But Grandma was getting old. When she was ninety, she started slowing down. She was still happy to see everyone, and remembered all of her great-grandchildren (she had thirteen of them), as well as all of the grandchildren and great-grandchildren of her neighbors and friends. But by this time, we mostly visited her for the stories.
We would sit on her magic carpet and we would listen to her as she would take us away to a magical land right in her garden. She had fairies and gnomes, witches and giants, fire breathing dragons and magic flying horses living in her garden. Her plants came to life and protected her when she needed them, her magic tree could turn her whole garden and house invisible when she needed to hide.
“What were you hiding from, Grandma?” we asked.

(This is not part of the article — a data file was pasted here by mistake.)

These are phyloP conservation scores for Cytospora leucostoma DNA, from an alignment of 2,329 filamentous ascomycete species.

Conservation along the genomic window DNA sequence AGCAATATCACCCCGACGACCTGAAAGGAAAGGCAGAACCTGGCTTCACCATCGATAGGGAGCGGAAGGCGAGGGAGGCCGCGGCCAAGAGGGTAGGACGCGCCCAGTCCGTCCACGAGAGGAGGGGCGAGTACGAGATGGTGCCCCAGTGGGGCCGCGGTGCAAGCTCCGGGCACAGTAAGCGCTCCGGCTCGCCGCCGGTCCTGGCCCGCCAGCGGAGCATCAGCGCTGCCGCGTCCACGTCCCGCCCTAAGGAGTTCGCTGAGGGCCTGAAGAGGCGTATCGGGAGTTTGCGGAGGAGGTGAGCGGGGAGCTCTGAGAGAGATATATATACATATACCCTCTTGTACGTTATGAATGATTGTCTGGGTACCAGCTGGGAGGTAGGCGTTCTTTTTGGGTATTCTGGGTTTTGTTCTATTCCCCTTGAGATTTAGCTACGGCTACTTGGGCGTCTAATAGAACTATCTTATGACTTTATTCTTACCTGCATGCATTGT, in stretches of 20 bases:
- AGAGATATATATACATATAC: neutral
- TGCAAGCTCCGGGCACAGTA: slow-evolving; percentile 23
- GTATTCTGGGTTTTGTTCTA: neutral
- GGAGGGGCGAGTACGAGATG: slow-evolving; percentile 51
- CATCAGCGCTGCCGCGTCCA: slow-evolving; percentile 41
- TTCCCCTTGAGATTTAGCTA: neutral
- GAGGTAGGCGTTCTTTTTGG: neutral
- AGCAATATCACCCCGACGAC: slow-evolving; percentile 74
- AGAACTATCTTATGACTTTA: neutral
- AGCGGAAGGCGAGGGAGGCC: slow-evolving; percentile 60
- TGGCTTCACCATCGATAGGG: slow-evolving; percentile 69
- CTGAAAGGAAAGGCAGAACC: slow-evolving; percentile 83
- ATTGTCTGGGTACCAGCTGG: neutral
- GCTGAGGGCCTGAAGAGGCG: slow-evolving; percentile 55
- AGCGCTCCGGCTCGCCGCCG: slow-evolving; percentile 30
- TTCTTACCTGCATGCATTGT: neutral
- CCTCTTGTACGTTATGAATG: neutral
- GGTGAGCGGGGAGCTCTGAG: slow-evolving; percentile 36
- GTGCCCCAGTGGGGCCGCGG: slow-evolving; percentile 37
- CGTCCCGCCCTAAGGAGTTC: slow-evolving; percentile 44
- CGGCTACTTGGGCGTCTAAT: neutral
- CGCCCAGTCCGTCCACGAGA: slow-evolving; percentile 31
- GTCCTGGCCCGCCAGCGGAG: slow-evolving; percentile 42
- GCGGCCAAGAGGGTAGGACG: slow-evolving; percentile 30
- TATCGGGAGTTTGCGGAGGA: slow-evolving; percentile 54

“During the war, the planes would drop bombs all around us. My tree didn’t just make us invisible, it made every bomb avoid us.”
“When the enemy soldiers came in, they went to each house they could see and stole everything they saw, they took chickens and pigs, they took people’s watches and everything they taught valuable. Then they moved in the homes around us, and lived there until their regimen moved out of town. Well, guess whose house they couldn’t see?”
“Was your house really invisible?”
“To them, for sure. And it was all due to this gnarly tree, with the twisted trunk.”
When Grandma turned 99, she asked me to sit down with her.